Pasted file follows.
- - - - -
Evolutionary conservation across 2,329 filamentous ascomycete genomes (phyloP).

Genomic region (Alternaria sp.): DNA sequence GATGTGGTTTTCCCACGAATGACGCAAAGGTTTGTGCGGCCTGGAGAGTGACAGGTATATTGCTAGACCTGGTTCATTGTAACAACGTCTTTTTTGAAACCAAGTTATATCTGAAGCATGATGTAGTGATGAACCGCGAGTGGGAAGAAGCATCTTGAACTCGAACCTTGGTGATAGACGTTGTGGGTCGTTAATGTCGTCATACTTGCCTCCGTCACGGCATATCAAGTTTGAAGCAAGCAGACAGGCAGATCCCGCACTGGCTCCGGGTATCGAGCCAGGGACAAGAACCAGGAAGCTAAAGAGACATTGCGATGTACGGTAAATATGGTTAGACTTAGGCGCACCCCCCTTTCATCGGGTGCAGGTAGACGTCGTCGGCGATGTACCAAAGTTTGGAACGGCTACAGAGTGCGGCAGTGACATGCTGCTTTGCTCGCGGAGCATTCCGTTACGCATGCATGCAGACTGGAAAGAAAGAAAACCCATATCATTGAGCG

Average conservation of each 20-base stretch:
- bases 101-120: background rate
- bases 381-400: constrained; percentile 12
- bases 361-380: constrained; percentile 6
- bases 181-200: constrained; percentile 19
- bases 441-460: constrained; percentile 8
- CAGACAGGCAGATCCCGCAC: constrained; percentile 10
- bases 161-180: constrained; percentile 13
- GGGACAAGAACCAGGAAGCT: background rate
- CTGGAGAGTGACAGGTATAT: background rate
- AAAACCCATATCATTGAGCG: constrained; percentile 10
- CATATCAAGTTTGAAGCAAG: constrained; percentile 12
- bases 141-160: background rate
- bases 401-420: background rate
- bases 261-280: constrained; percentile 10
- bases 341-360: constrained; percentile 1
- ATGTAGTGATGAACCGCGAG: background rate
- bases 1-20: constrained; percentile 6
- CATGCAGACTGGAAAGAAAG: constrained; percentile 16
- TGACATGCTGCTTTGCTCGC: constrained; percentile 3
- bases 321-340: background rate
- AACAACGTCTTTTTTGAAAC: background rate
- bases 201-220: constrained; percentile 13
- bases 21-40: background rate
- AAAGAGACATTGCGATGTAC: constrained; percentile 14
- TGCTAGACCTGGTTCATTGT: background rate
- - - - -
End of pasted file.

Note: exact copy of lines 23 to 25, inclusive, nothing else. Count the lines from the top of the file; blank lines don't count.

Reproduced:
- bases 321-340: background rate
- AACAACGTCTTTTTTGAAAC: background rate
- bases 201-220: constrained; percentile 13